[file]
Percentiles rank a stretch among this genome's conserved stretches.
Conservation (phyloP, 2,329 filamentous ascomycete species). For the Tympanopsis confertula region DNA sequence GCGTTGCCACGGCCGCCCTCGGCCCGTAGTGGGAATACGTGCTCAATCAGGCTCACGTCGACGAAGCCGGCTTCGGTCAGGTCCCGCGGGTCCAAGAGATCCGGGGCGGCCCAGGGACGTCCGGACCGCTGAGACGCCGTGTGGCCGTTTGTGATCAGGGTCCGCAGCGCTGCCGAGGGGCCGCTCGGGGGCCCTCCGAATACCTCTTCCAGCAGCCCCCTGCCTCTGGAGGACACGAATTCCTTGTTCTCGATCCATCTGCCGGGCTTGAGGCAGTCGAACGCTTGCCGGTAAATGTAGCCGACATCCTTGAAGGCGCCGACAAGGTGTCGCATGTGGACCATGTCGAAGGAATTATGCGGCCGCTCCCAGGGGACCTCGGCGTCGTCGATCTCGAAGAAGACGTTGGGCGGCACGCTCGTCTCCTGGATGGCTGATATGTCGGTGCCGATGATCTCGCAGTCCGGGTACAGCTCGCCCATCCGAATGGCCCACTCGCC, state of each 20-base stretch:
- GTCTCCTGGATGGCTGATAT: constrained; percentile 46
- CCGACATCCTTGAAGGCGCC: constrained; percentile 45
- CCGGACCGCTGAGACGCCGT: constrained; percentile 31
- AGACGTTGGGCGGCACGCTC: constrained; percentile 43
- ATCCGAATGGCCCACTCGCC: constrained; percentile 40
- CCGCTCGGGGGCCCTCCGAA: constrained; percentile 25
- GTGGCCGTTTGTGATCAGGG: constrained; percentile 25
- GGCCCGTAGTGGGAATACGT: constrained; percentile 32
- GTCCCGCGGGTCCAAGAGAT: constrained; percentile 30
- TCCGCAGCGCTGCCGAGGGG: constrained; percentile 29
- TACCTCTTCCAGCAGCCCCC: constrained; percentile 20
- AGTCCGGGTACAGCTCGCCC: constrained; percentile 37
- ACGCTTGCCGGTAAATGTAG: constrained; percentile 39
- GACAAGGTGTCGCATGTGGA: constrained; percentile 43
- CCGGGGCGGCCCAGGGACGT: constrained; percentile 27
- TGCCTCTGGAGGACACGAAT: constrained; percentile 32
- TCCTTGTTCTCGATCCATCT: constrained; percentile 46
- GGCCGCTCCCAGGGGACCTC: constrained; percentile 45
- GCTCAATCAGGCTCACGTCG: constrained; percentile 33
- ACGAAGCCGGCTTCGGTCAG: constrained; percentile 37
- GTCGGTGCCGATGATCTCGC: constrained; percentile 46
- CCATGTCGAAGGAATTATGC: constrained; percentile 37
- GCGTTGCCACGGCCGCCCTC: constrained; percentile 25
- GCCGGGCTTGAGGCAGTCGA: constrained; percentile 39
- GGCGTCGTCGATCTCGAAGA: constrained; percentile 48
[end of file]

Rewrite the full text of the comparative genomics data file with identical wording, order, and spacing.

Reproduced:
Percentiles rank a stretch among this genome's conserved stretches.
Conservation (phyloP, 2,329 filamentous ascomycete species). For the Tympanopsis confertula region DNA sequence GCGTTGCCACGGCCGCCCTCGGCCCGTAGTGGGAATACGTGCTCAATCAGGCTCACGTCGACGAAGCCGGCTTCGGTCAGGTCCCGCGGGTCCAAGAGATCCGGGGCGGCCCAGGGACGTCCGGACCGCTGAGACGCCGTGTGGCCGTTTGTGATCAGGGTCCGCAGCGCTGCCGAGGGGCCGCTCGGGGGCCCTCCGAATACCTCTTCCAGCAGCCCCCTGCCTCTGGAGGACACGAATTCCTTGTTCTCGATCCATCTGCCGGGCTTGAGGCAGTCGAACGCTTGCCGGTAAATGTAGCCGACATCCTTGAAGGCGCCGACAAGGTGTCGCATGTGGACCATGTCGAAGGAATTATGCGGCCGCTCCCAGGGGACCTCGGCGTCGTCGATCTCGAAGAAGACGTTGGGCGGCACGCTCGTCTCCTGGATGGCTGATATGTCGGTGCCGATGATCTCGCAGTCCGGGTACAGCTCGCCCATCCGAATGGCCCACTCGCC, state of each 20-base stretch:
- GTCTCCTGGATGGCTGATAT: constrained; percentile 46
- CCGACATCCTTGAAGGCGCC: constrained; percentile 45
- CCGGACCGCTGAGACGCCGT: constrained; percentile 31
- AGACGTTGGGCGGCACGCTC: constrained; percentile 43
- ATCCGAATGGCCCACTCGCC: constrained; percentile 40
- CCGCTCGGGGGCCCTCCGAA: constrained; percentile 25
- GTGGCCGTTTGTGATCAGGG: constrained; percentile 25
- GGCCCGTAGTGGGAATACGT: constrained; percentile 32
- GTCCCGCGGGTCCAAGAGAT: constrained; percentile 30
- TCCGCAGCGCTGCCGAGGGG: constrained; percentile 29
- TACCTCTTCCAGCAGCCCCC: constrained; percentile 20
- AGTCCGGGTACAGCTCGCCC: constrained; percentile 37
- ACGCTTGCCGGTAAATGTAG: constrained; percentile 39
- GACAAGGTGTCGCATGTGGA: constrained; percentile 43
- CCGGGGCGGCCCAGGGACGT: constrained; percentile 27
- TGCCTCTGGAGGACACGAAT: constrained; percentile 32
- TCCTTGTTCTCGATCCATCT: constrained; percentile 46
- GGCCGCTCCCAGGGGACCTC: constrained; percentile 45
- GCTCAATCAGGCTCACGTCG: constrained; percentile 33
- ACGAAGCCGGCTTCGGTCAG: constrained; percentile 37
- GTCGGTGCCGATGATCTCGC: constrained; percentile 46
- CCATGTCGAAGGAATTATGC: constrained; percentile 37
- GCGTTGCCACGGCCGCCCTC: constrained; percentile 25
- GCCGGGCTTGAGGCAGTCGA: constrained; percentile 39
- GGCGTCGTCGATCTCGAAGA: constrained; percentile 48